Was the young man who fired an automatic rifle into a crowd of more than 300 people at an Orlando gay bar an ISIS terrorist? Was he a closeted gay man lashing out explosively in the ultimate act of self-hatred? Was it both?
These were the questions I fielded from reporters in the days and weeks following the deadliest mass shooting in modern American history.
As head of Equality Florida, the state's LGBT civil rights organization, I know that sifting through rumor, fact and speculation is important if we want clarity on what must change in our culture and in our laws to stem the tide of mass murders.
So let's start with this: No one I've spoken with - local, state and federal law enforcement and government officials - about the motive believes that the killer was operating under the direction of ISIS. The consensus is that his ISIS claim was theater. He checked social media in the midst of the carnage to see if his strategy was getting him all the attention he craved.
Next came the conjecture that the shooter was a conflicted closet case taught to despise what he could not reconcile within himself. A man who claimed that he'd had a clandestine affair with the murderer was deemed not credible by law enforcement. And investigators say that they have found nothing backing up reports that he sought men via online apps: no email trail, no secret texts, no memberships on gay dating sites.
Right now, the best evidence points to a far more common tale: Another delusional, young, American man, with a cultivated hatred toward a specific group and easy access to military-grade weapons, who believed mass murder would show the world he mattered.
To me, that story is the most chilling of all, for its very predictability.
Does anyone doubt another mass shooting will occur in America with the same features as these past ones? Can we not say, with near certainty, it will once again be a young man, his fragile masculinity nursing a deep hatred he believes must be validated by violence?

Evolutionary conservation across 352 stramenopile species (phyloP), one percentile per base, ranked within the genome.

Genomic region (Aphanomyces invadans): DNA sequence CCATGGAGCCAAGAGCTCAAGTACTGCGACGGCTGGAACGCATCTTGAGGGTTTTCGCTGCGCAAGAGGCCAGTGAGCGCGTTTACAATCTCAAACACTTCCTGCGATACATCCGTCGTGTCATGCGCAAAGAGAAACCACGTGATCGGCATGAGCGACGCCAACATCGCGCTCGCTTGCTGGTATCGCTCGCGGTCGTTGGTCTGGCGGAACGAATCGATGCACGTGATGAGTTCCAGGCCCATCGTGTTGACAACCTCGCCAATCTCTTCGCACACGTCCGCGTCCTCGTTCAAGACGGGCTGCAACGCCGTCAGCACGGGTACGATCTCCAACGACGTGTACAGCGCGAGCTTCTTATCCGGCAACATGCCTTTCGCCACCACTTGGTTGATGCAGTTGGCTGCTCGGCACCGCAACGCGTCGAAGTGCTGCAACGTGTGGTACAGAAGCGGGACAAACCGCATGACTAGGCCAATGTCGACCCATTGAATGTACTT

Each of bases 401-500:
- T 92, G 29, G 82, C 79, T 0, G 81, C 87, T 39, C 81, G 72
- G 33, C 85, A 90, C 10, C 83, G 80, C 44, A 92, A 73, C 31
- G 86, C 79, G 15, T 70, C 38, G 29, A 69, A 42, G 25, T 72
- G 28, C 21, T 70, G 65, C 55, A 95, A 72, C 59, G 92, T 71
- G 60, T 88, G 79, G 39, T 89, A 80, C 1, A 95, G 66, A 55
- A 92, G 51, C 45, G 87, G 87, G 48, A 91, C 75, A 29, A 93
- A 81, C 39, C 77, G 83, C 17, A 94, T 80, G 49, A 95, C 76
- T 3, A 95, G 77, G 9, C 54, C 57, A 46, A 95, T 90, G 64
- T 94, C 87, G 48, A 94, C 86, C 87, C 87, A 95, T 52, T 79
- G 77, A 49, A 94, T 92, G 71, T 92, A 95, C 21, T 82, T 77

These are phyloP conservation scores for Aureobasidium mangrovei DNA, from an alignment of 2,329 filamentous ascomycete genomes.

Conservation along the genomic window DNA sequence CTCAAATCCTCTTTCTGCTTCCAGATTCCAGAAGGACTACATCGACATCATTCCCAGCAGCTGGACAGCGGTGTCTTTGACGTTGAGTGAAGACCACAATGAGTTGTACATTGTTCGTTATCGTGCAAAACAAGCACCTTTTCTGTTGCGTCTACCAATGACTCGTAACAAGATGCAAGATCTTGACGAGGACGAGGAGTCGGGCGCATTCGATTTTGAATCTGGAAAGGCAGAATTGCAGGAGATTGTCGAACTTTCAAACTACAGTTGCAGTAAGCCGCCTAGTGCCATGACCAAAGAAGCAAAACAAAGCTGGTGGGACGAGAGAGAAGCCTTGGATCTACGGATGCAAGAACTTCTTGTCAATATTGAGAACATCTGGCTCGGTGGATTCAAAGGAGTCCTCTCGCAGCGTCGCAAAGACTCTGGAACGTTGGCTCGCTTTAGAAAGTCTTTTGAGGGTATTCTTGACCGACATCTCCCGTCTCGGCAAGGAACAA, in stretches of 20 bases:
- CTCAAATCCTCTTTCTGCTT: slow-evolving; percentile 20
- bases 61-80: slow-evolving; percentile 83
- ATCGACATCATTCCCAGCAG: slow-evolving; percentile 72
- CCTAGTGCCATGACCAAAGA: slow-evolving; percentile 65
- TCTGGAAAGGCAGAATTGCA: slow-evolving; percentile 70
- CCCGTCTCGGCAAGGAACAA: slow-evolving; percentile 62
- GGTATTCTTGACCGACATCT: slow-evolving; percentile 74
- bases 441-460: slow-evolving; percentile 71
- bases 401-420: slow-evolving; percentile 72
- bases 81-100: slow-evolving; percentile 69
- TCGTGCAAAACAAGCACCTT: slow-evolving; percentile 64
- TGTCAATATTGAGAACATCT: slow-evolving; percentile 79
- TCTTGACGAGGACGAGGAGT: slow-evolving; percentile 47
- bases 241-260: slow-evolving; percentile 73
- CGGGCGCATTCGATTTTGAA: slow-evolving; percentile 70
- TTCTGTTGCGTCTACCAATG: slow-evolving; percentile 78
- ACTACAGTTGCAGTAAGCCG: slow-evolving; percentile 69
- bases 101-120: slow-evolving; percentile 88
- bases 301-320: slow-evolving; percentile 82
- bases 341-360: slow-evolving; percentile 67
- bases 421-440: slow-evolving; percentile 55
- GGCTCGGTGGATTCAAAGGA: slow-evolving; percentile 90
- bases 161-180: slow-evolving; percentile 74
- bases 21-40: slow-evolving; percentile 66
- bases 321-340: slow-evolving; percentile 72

In the aftermath, we have seen the predictable ugliness of those who would fan the flames of division. But overwhelmingly, the people of Orlando have shown a better way. The LGBT and Latino communities have been embraced, as each community grieves the dead and injured: of the 49 killed, 90 percent were Hispanic, and nearly half were Puerto Rican.
Drive around town and you encounter a sea of rainbow flags. Listen at the vigils and you would hear diverse voices, in English and Spanish, calling on the community and the nation not to meet hate with hate.
Within the LGBT community, there is a palpable shift. Anger is rising from our overwhelming grief. We refuse to accept "thoughts and prayers" from leaders who have been feeding anti-LGBT bigotry, who would deny us the very rights they demand for themselves. It is crystal clear who needs protecting in our state from real, not fabricated dangers.
Yet there are glimpses of hope that some of our elected and religious leaders have a new clarity that they must answer the question: Which side are you on?
The Republican Mayor of Orange County, Teresa Jacobs, apologized publicly for failing to lead on LGBT equality and called on the GOP to embrace ending discrimination.
So yes, we must uproot the hatred that runs so deep in our culture that a father of an Orlando victim refused to claim his gay son's body. And we must also disarm it. We must take on the gun culture and the fear, paranoia and violence it breeds.
It is immoral to simply hope the next mass shooting passes our house and hits our neighbors instead. There is evidence that an emerging majority in America is ready to take on this challenge.
A new CBS poll shows 57 percent support for a ban on assault weapons in the aftermath of the Orlando massacre, up 13 points since December. Non-partisan coalitions are forming among groups that have not traditionally included gun violence as a priority issue.
After the last candle of the last vigil flickers out, what will be our lasting memorial to the slain in Orlando and every mass shooting that preceded?
Let our anger and grief harden into resolve.
The choice is clear: support the full humanity of LGBT people, or endorse bigotry. Support limiting access to weapons of mass destruction, or enable slaughter.
The time has come for action and accounting. We must ask ourselves and demand an answer from our leaders: Which side are you on?
Nadine Smith is the co-founder and CEO of Equality Florida, the state's largest organization dedicated to ending discrimination based on sexual orientation and gender identity.